Edwards, CO (PRWEB) October 5, 2006
Most of the home builders and construction firms in Colorado report sales have turned very sour lately as their inventories of unsold houses soar, cancelled orders pile up and prices sink. Many contractors have dozens of homes for sale, but these “middle-class homes” are turning out to be bad long-term investments. Prices of these mid-range Vail Valley homes are down as much as 10%.
Yes, prices of these freshly painted homes are dropping everyday, but there seems to be a shortage of buyers. One real estate seller said" The carpets are fresh, appliances are new..."; yet, they still await their first owners. The other side of the Vail market, the custom built "luxury" homes; are holding fast and selling firm.
Vail contractor, J. P. Sunderland said, "Investors see real value in building a home in Vail. These homes are great real estate investments; they really hold their price.” Sunderland owns SunderInc, (http://www.VailCustomHomeBuilder.com). He is just one of the custom home builders in Vail that have been busy these days. He and others report custom home orders have held strong all quarter.
The housing market in Vail, Colorado is typical of what is happening all across America. While some construction firms sit and wait for buyers, big time investors seem to be sinking their dollars into million dollar custom homes and other vacation retreats.
Demand and supply conditions have been deteriorating rapidly. The real estate market has changed into a buyers market. New home sales are off 22%, while the inventory of unsold new homes is up 22% in the past year. Not surprisingly, prices are flat and probably down significantly considering all the extras builders are throwing in for free to sweeten the deal. One Colorado builder is giving away a free Hummer when you buy a new $400,000 home. That is a far cry from just a year ago, when interest rates were low and prices were at an all time high.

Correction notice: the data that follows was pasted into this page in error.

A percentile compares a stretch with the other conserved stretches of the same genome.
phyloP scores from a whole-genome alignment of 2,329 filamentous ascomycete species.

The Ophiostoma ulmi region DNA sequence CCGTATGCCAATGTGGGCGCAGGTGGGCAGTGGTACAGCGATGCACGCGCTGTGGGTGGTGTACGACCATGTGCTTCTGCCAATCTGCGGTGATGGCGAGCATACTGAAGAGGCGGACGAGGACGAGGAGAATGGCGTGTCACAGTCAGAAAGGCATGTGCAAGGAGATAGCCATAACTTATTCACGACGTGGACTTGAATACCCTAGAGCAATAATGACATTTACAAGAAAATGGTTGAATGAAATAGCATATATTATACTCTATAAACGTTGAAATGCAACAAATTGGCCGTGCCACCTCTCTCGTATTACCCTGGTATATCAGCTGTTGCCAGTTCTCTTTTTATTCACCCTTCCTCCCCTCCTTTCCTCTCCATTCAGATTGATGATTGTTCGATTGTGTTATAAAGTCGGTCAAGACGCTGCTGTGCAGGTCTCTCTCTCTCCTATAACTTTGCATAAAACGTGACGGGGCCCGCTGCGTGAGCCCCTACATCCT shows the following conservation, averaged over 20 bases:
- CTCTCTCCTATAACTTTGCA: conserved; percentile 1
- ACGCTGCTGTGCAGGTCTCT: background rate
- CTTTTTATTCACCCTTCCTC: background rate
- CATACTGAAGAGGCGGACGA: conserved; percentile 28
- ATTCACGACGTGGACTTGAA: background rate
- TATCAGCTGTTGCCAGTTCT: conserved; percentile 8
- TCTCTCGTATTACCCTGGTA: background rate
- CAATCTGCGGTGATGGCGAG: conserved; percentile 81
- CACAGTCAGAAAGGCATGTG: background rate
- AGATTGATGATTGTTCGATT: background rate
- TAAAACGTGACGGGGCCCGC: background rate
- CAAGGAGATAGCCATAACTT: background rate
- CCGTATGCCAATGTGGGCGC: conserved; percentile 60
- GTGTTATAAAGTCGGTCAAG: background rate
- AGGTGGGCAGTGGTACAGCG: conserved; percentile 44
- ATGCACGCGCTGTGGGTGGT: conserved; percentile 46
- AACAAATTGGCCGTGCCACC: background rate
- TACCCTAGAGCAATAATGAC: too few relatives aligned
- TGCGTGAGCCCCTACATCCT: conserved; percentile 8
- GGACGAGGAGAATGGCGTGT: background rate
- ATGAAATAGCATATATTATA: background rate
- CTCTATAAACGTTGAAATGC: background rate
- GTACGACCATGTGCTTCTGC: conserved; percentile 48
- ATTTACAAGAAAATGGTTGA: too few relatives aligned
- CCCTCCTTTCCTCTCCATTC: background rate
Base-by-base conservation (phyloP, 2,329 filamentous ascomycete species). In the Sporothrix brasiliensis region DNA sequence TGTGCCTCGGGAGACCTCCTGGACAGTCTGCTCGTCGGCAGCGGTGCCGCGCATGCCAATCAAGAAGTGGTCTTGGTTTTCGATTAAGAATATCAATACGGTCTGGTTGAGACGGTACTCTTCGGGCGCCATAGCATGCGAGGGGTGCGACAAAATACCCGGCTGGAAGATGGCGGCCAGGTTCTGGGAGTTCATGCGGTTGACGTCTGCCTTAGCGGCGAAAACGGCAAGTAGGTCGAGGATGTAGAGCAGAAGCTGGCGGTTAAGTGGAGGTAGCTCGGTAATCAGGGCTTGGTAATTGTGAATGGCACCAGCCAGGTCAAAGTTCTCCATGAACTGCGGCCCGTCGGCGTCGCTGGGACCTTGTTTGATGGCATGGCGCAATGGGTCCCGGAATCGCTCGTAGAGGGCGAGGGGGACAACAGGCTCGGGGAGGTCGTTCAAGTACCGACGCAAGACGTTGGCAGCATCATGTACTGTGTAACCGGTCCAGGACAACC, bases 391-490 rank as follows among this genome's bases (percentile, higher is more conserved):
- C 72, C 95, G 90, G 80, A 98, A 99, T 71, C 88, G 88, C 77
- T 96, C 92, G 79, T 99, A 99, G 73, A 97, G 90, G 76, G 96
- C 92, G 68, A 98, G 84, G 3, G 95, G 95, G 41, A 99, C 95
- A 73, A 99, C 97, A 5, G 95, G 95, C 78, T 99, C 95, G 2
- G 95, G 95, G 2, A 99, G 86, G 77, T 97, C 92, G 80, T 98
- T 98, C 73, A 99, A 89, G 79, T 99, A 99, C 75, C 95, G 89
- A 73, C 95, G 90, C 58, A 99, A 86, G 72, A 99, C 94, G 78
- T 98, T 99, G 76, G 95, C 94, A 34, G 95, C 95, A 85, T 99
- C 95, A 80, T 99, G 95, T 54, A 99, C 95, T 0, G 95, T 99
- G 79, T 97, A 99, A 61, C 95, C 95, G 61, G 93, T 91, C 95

What is the future outlook? Home builders are reluctant to begin new projects and are reacting to an increase in cancellations. Speculators, who drove the Vail market for new homes over the past few years, have now fled. Investors who sunk money into average homes are now looking at their home values drop, while their short term interest rates rise.
The record profits over the last 15 years seem to be over for most home builders. Across the country, a record 1.73 million homes are vacant and awaiting a buyer. The pace of the decline in starts and permits so far this year is the largest since the recession of 1991. A year ago, two thirds of builders were upbeat about the market, but now less than one third are positive about future sales. Economists expect a deeper drop in the market which is already at a 15-year low.